PPC Getting the job done

Discussion in 'PowerPC Macs' started by bunnspecial, Jan 18, 2015.

  1. bunnspecial macrumors 603

    bunnspecial

    Joined:
    May 3, 2014
    Location:
    Kentucky
    #1
    I mentioned in another thread that I just got finished with a 3-day watch show here local to me.

    One of the things that I was strong armed into doing was giving a watch related talk during the show(it's the National Association of Watch and Clock collectors, and we like to have educational programs related to both throughout the show).

    My 15" DLSD has become my go-to laptop for Powerpoint work, as the screen area makes getting my thoughts together and working with multiple programs(Photoshop in this case, typically Excel for work-related stuff) in the same window much easier. It's a lot more comfortable to work on than my 13" MBP(although I wouldn't say no to a 15" cMBP hi-res matte screen model :) ).

    The presentation was started on my Quicksilver, and finished up the night before in my hotel room on the DLSD.

    My 12" PB was used tethered to my Canon dRebel(in live view mode) to take most of the photos. My entire workflow for this project was almost entirely PPC based.

    All said and done, things worked out very well(at least I got several compliments on it).

    By the way, with the room set-up, the AlBooks having video out on the right hand side of the computer was a big convenience.

    Here's the DLSD at work with some ugly guy rambling on behind it

    [​IMG]

    [​IMG]

    [​IMG]
     
  2. eyoungren macrumors P6

    eyoungren

    Joined:
    Aug 31, 2011
    Location:
    Phoenix • 85037
    #2
    Nice to see PowerPC still being relevant – and looking very good doing it!
     
  3. PowerMac G4 MDD macrumors 68000

    PowerMac G4 MDD

    Joined:
    Jul 13, 2014
    Location:
    At the intersection of Conch and Coral.
    #3
    Very nice! It's awesome what you were able to accomplish with your PPC Macs.

    This definitely helps prove what these machines are still capable of doing. In reality, about 85% of people seem to not NEED a brand new computer, especially students. At my former high school, about 98% of kids who owned computers had new MacBook Pros... and I witnessed many taking horrible care of their laptops. What's worse is that I later saw two kids each with new Retina MacBook Pros. A high-school student doesn't need a new computer---they'd be able to do JUST fine even on a 10-year-old Mac.

    It really struck me though, how these kids would thrash their $1,200+ computers. I don't know what kind of parent gives their kid a MacBook Pro and doesn't teach them responsibility first.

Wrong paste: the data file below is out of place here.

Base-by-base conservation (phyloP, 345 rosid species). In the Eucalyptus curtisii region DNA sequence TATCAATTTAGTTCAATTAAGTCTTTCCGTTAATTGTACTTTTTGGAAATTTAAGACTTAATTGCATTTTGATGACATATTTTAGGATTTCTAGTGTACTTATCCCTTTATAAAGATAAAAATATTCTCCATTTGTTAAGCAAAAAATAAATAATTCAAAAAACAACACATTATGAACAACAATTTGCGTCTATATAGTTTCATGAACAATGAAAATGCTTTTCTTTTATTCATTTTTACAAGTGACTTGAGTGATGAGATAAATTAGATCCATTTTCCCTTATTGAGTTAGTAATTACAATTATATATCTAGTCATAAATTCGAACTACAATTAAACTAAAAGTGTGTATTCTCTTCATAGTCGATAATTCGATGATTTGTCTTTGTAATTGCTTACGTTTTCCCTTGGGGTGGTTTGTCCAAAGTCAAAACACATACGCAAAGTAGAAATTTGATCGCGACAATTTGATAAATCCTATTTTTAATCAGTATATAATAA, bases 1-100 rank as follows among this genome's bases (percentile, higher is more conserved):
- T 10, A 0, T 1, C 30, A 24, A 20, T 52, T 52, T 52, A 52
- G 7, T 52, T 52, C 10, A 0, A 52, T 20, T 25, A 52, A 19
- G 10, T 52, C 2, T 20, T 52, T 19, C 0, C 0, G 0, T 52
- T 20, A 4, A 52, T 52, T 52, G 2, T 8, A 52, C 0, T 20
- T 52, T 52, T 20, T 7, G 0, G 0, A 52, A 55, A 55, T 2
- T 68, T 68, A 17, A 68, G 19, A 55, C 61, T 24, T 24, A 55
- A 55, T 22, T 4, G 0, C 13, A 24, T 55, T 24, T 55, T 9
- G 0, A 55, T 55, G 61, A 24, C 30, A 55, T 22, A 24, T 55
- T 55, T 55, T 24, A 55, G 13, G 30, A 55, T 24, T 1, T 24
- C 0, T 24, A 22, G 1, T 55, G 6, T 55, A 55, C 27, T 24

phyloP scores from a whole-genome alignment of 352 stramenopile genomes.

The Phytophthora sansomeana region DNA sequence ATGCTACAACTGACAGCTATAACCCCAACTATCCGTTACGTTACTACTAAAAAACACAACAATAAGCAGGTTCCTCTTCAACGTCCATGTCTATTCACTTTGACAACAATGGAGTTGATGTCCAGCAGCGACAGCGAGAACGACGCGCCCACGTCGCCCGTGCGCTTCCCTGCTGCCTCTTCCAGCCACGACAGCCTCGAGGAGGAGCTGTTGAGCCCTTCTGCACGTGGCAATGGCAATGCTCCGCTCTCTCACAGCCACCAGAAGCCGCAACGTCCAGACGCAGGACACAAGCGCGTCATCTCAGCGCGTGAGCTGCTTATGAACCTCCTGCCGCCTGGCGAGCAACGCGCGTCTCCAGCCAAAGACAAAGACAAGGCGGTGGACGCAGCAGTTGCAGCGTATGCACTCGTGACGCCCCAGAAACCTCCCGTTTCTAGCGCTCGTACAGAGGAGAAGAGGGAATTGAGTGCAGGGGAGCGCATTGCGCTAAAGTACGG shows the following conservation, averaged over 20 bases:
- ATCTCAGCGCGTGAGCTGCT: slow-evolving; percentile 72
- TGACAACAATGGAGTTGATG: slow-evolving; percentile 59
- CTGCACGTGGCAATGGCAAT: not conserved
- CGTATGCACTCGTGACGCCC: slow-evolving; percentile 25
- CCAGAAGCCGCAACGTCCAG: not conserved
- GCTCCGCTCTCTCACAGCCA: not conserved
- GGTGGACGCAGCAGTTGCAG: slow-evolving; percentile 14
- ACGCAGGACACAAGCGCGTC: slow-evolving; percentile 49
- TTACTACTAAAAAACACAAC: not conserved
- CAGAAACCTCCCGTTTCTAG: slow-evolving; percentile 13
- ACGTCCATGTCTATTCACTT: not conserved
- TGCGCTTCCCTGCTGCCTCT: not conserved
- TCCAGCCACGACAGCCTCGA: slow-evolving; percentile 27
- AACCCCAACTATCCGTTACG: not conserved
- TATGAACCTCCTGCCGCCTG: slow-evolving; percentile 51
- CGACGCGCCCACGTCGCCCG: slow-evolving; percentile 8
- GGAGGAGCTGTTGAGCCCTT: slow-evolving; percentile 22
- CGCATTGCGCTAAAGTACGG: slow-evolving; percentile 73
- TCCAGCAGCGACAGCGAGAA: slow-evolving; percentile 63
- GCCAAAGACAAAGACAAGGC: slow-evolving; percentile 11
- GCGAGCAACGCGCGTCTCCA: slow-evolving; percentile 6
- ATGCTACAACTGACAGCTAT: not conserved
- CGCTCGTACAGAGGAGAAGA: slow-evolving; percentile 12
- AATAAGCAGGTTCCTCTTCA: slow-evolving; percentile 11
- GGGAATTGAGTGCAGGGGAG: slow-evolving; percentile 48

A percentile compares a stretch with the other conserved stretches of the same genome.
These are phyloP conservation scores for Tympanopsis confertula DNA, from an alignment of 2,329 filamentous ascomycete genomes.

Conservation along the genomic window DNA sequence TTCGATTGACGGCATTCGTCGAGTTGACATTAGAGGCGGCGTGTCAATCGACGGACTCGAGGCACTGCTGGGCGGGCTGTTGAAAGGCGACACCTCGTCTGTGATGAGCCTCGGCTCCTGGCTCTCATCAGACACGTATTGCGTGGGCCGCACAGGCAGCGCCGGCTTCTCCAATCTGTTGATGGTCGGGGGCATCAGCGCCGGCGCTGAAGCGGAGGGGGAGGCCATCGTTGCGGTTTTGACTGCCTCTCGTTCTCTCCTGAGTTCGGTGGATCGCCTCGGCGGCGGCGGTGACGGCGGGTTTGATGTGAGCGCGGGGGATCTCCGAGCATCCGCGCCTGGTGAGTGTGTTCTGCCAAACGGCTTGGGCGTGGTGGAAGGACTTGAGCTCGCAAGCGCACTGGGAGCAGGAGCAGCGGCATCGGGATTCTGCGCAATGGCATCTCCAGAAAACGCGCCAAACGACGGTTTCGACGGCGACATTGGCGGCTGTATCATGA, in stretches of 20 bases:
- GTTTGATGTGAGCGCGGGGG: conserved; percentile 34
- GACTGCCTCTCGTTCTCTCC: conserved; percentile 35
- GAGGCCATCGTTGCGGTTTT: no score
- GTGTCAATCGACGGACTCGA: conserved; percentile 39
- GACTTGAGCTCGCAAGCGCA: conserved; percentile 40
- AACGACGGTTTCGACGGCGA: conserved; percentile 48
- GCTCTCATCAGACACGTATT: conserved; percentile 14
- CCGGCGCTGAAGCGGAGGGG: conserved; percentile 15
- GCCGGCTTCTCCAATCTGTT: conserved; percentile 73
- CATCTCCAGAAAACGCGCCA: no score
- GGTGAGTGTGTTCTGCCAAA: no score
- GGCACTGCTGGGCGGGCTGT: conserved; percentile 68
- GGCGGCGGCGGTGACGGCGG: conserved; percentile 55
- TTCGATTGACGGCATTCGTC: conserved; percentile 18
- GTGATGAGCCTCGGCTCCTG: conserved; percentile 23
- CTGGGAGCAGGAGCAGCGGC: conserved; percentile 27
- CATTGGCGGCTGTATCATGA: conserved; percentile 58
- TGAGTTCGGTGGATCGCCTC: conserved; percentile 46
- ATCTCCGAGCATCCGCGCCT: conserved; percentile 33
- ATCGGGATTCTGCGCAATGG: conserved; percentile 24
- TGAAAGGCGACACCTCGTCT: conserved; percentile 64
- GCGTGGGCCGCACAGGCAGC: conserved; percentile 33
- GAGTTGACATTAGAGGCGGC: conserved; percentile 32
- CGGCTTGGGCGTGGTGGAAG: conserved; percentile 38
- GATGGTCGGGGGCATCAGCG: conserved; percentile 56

4. gooser macrumors 6502

    Joined:
    Jul 4, 2013
    #4
    powermac, this time i totally agree with you.
     
  5. eyoungren macrumors P6

    eyoungren

    Joined:
    Aug 31, 2011
    Location:
    Phoenix • 85037
    #5
    My son is 11. He started out at around a year or so pounding on an old PC keyboard I had. I have a picture of him in his bouncer with the keyboard in his lap. :D

    Later on we got him some cheap gizmo thing that looked like a computer from the Goodwill (had to use duct tape to keep the batteries in). He was happy with that until about five when the grandparents bought him on of those V-Tech things. There was some other device too that came around Christmas and got broken rather quickly.

    Around then I started taking him to Starbucks. I had managed to get an Airport Card for my old TiBook so that started being a thing for us.

    He got his first Mac some time in 2010-2011. An iBook G3 that grandma had given me. It was taken away a few times until he started being careful with it.

    Once I knew I could trust him is when he got his own TiBook (1.0Ghz DVI).

    His sister has an iBook G4. 1.42Ghz with a 60GB HD and 1.5GB ram. She is expected to do the same - take care of her computer.

    Incidentally, neither of my kids have phones. They don't need them. But they've been around computers since they were infants.
     
  6. gavinstubbs09 macrumors 65816

    gavinstubbs09

    Joined:
    Feb 17, 2013
    Location:
    NorCal boonies ~~~by Reno sorta
    #6
    I always wanted a computer when I was younger, and when I was in 1st grade I believe (2002) I was given a Windows 95 HP off my aunt. Apparently it didn't last long when I poured water down the crt frying it. I don't have any memory of this, but it's what my mom said I did!

    Years later (Christmas 2008) I was given a Dimension 4550 from my parents, and needless to say, I've owned well over 70 computers since then!!!

    And my parents don't pay for my phone, I had to find an iPhone 4 that was off contract and use Altemose's guide to make it work with Page Plus.
     
  7. PowerMac G4 MDD macrumors 68000

    PowerMac G4 MDD

    Joined:
    Jul 13, 2014
    Location:
    At the intersection of Conch and Coral.
    #7
    I have an early memory of clicking on random things on some old PowerMac, which my mom had been borrowing from her boss at the time... he never took it back (cr@ppy c1996 PowerMac), so we had it sitting there for some years. Our first computer was this trashy Compaq tower with a large CRT monitor. I shared it with my brother in 2001/2002, and we played various game titles on it. We got rid of it in 2003, and for a year or so we didn't have a computer.